Some "Off the Cuff"
Semi-Random Observations of "Zanshin" from Different Angles and Assorted Sources:
Zanshin roughly translates as "remaining mind" or "the mind with no remainder." This is the mind of complete action, complete follow-thru, completed "completion" and the mind of no-hesitation ... a mind completely in tune with all around it/you and fully intuitive with each action creating itself without the interferences of conscious thought..
It is the moment in kyudo (Zen archery) after releasing the arrow and the moment in Aikido of completing the waza and then stepping back with full awareness of the downed opponent and the totality of the surroundings.
When you are taking a step, it is your weight moving smoothly with no easily discernable rise or fall and with the next step beginning as a movement that naturally follows the one prior and that begins naturally on its own.
In breathing it is ONLY this current breath as it happens now whether breathing in or out and it joins with the waza; syncing itself in a musubi-like connection. Zanshin can also mean "remaining mind" in the sense of completely following through but leaving no trace that you were ever there.
When your actions and parts (body, breath, focus, speech, waza, mind, spirit) are separated and operating independently from each other then no true or "real" action can reveal itself in your presence because you are locked into doubt and hesitation and are fighting the urge to quit. To a Sensei this is immediately made apparent in the players' momentary hesitation; sometimes a physical "hitch in the getalong" that is vague and not readily apparent except to a another seasoned player, mature in the concepts. The momentary interruption of the "flows" and of the "energies" can intrude like a thunderclap on others; zanshin being "contagious" to those who understand how "not to understand".
Zanshin is living in the moments and in the circumstances that arise now; not before and not later; in the margins between yesterday, today and tomorrow, before "then", "now" and "to be". One is not "listing" things in life that need to be done but instead, one is "living" in this moment, right now, right here; a valid comparison being the moment of "la petite mort".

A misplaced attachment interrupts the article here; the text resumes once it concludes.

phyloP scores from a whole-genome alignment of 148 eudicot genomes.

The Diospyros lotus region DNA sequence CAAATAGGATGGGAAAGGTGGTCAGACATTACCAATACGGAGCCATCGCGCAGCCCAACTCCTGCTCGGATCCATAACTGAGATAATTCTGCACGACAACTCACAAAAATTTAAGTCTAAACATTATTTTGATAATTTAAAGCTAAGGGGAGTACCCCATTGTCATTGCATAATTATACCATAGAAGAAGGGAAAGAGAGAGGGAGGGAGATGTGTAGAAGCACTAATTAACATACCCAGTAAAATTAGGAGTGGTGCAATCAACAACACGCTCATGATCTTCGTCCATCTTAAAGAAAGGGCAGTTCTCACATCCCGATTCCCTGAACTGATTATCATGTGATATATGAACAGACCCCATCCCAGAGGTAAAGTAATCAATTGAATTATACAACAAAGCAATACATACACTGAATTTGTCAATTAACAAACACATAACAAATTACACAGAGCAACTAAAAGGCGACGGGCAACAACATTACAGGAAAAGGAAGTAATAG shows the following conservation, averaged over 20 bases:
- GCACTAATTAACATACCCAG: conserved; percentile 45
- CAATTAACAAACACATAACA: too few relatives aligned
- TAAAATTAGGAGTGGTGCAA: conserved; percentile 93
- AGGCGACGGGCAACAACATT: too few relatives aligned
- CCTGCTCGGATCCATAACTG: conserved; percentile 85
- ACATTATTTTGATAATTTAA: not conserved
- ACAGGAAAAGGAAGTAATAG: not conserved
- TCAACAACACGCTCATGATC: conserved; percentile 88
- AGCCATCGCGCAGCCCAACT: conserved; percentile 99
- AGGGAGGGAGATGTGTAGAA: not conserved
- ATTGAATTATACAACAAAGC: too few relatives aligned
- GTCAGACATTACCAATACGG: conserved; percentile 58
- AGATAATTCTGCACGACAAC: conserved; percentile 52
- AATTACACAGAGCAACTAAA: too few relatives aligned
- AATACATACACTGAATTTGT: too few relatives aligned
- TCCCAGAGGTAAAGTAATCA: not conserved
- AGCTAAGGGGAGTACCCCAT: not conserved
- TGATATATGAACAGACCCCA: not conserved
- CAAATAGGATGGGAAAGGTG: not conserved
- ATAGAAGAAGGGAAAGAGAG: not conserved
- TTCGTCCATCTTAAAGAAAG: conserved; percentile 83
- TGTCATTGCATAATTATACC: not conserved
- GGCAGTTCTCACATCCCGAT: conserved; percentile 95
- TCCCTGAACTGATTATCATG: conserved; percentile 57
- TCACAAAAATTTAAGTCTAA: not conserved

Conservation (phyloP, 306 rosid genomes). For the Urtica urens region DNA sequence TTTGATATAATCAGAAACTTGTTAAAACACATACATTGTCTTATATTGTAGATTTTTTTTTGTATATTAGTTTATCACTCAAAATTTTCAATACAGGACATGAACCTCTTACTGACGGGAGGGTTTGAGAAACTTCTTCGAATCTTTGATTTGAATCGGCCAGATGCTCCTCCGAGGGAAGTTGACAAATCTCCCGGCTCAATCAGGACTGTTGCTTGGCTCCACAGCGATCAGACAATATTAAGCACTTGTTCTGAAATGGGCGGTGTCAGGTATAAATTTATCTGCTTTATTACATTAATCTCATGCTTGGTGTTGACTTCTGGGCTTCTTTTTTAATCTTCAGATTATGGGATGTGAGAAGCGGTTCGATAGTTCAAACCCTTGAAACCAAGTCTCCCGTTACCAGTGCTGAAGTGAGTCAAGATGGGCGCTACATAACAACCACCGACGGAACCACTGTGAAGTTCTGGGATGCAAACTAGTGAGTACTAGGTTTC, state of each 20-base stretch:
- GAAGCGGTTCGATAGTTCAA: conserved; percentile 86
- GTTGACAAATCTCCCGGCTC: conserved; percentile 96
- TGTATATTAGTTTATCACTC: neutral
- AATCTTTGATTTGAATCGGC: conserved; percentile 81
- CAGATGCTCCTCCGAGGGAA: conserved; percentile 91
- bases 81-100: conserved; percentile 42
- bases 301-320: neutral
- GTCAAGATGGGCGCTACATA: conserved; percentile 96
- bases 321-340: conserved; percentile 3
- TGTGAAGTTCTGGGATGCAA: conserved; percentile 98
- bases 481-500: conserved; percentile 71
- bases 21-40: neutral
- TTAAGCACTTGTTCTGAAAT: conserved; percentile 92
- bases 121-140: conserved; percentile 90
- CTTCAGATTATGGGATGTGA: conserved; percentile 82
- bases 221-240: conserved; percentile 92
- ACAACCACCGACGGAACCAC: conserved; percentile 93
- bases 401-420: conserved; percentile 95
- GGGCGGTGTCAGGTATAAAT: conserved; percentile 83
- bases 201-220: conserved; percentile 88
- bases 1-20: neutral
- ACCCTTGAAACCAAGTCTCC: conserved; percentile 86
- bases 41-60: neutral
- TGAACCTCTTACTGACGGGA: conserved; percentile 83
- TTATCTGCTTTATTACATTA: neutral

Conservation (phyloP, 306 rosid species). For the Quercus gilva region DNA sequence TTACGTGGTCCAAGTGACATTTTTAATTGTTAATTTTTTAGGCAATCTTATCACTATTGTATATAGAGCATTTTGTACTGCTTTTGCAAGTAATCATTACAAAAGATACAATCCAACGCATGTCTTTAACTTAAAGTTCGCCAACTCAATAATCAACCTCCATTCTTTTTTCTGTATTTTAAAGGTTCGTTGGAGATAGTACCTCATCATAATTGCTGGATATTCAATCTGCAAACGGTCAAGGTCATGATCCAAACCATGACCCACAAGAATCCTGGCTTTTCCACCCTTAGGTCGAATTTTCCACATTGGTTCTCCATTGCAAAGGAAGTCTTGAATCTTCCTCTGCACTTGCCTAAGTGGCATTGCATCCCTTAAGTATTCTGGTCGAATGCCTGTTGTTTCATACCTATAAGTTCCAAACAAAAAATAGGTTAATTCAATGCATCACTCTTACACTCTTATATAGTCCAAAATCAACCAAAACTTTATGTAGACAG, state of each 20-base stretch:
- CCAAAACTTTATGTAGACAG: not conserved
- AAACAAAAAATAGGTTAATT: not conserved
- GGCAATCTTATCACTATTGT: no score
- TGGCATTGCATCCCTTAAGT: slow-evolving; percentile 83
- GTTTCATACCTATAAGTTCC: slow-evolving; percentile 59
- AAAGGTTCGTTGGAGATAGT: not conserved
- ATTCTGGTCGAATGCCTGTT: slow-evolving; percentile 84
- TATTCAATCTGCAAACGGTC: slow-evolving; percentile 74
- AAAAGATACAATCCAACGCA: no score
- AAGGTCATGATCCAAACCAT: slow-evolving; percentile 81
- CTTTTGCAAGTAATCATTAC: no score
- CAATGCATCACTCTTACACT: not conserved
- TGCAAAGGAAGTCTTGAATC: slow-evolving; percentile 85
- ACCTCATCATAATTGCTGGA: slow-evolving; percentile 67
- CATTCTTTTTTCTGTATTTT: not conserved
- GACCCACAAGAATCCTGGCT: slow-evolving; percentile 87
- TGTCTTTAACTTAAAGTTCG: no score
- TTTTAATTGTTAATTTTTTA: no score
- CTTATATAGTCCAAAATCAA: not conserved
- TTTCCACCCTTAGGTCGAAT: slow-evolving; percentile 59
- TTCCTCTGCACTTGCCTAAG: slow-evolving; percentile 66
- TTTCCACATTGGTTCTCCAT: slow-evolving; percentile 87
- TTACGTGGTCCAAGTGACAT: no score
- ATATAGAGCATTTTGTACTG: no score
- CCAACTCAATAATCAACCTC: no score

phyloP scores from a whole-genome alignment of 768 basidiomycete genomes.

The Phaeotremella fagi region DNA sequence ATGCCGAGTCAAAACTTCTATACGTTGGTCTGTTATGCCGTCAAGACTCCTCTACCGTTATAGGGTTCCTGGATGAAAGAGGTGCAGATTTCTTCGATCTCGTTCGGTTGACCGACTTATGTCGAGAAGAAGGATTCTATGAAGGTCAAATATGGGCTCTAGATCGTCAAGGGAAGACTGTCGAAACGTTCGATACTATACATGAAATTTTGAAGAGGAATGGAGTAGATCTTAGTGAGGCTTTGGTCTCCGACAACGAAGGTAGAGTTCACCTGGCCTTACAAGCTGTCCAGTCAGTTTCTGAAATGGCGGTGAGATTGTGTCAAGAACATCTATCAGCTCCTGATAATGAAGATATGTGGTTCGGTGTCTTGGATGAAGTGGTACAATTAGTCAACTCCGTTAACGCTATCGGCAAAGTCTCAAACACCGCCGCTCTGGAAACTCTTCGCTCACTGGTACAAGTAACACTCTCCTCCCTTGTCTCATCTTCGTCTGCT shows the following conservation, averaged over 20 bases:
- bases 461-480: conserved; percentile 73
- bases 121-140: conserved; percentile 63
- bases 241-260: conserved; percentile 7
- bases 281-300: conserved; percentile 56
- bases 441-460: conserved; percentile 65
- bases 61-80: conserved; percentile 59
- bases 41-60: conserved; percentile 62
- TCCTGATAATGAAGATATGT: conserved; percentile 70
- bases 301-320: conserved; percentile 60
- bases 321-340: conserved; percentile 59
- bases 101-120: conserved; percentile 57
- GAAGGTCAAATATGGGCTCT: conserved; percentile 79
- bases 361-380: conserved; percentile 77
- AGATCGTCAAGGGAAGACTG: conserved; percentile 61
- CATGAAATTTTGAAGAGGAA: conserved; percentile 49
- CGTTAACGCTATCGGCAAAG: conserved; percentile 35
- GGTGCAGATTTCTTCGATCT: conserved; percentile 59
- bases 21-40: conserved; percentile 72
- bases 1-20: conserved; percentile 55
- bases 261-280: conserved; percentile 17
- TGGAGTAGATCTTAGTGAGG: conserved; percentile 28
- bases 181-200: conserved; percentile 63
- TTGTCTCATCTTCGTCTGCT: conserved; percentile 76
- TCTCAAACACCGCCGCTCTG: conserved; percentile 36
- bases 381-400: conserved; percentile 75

In zanshin; one is not even really aware of what has been done, what needs to be done or what should be done. One is not aware of what others think, or of what their opinions may be, or of outside considerations. One with zanshin exists only, only at this one moment, this one place, this one time, this one event ..... this one "being"; intuitive with nothing else existing.
In the martial arts, Zanshin means having no break in our activity, because there is no time to take back a stride or atemi or a lock and "fix it". It also means going beyond mere waza/technique and simulaneously negates the ideas of "tactics" and "strategy"; those more propertly belonging to the dimensions of kihon, kata and randori.
We cannot force the situation at hand to fit to or conform or change itself to match the waza. The irimi, the tenkan, the blending with and the understanding of the attacking energies (of the other person) must be adjusted immediately to the energy of the partner.
In practice we must go beyond strategies of defense and hesitation. We must open up to the energy of mind itself as it expresses itself as seeing, hearing, touching, tasting, smelling and thinking. Penetrating into this energy, we must go beyond all barriers and must merge with an become one with the attacker, the surroundings, the flow of the moment, as it were.
Zanshin means to do each thing completely, totally and with complete focus only on "that thing". Zanshin then means, a mind of continual readiness, like a mirror ready to reflect whatever is shown to it.
Zanshin means leaving nothing behind and pushing nothing forward. It means paying attention to our lives.
L.F. Wilkinson Sensei